Not all observers were enthused about the display of wealth and beauty. During the Great Depression, groups of unemployed workers paraded in worn-out clothing, carrying banners comparing the cost of one Fifth Avenue gown to a year's worth of welfare relief for one of themselves. Cranks and demagogues often used the parade to attract public attention and to plead their questionable causes.
In 1933, American songwriter Irving Berlin wrote the music for a Broadway musical revue called As Thousands Cheer. It included his song Easter Parade, written to capture the essence of its namesake. Both the song and the revue became tremendously popular, and the song became the basis for the Academy Award-winning 1948 film Easter Parade.
By the mid-twentieth century, the parade's religious aspects had faded, and it was mostly seen as a demonstration of American prosperity. The year 1946 saw the recurrence of stunts, pranks, and extravagant behavior. In 1947, the State Department's Voice of America broadcast a description of the Fifth Avenue parade to the Soviet Union, the idea being to show the economic inferiority of the Soviet system. In 1955, The Saturday Evening Post stated that New York's springtime pageant was only an incidental celebration of a religious holiday, and had become a reflection of the fact that, in America, a person was as good as the clothes and other goods he or she was able to buy. The parade itself had become an unstructured, boundless event, with no apparent beginning, ending, organization, or purpose. What had begun in the 1870's as a parade of refinement and religious display had become merely an ostentatious frolic.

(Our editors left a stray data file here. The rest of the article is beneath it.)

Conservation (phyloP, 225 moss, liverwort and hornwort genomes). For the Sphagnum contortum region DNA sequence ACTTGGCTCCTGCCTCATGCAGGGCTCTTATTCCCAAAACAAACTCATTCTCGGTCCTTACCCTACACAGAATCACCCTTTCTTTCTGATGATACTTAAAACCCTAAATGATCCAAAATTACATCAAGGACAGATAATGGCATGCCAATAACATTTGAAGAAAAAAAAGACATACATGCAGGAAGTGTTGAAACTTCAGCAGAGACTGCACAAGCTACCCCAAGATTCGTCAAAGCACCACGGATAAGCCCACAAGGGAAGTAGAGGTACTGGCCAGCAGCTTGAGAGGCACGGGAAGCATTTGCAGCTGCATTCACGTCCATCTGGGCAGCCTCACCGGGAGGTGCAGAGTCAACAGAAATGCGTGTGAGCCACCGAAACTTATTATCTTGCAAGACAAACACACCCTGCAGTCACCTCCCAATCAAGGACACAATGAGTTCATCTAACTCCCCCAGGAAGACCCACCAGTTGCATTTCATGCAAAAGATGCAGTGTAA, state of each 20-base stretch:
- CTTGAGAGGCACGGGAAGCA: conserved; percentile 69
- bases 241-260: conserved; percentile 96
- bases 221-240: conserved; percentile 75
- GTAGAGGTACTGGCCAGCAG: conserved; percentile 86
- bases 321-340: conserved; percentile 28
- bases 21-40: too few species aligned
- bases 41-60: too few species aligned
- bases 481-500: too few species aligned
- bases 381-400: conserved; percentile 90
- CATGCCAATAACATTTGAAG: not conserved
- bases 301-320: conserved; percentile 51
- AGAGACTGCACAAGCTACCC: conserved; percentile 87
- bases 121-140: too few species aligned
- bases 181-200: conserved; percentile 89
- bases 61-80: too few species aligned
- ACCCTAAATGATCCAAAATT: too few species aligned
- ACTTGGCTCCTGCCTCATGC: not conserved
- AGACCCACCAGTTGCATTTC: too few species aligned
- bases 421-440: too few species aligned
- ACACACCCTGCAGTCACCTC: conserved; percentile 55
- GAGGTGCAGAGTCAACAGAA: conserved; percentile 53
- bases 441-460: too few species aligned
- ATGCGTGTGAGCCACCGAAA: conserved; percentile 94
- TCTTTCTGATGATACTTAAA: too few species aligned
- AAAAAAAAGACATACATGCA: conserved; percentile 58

In 2008, New York's Easter parade has become an echo of Halloween, with people and pets in outlandish costumes, and outlandish hats featuring themes such as live birds in flowery cages.
As New York's parade grew in prominence, other places developed their own versions. Philadelphia and Boston were among these, as were Coney Island and Atlantic City, where the parades became tourist attractions. In 1925, Coney Island merchants hired fifty show girls to parade in bathing suits as part of the event. The crowds were huge. During the 1920's, Atlantic City's parade attracted 200,000 and more. The parade there had become a vacation carnival of costuming and consumption—a rollicking amusement for the tourist.
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- Collins, Ace (2007). Stories Behind the Traditions and Songs of Easter. Grand Rapids, Michigan: Zondervan. ISBN 0-310-26315-8.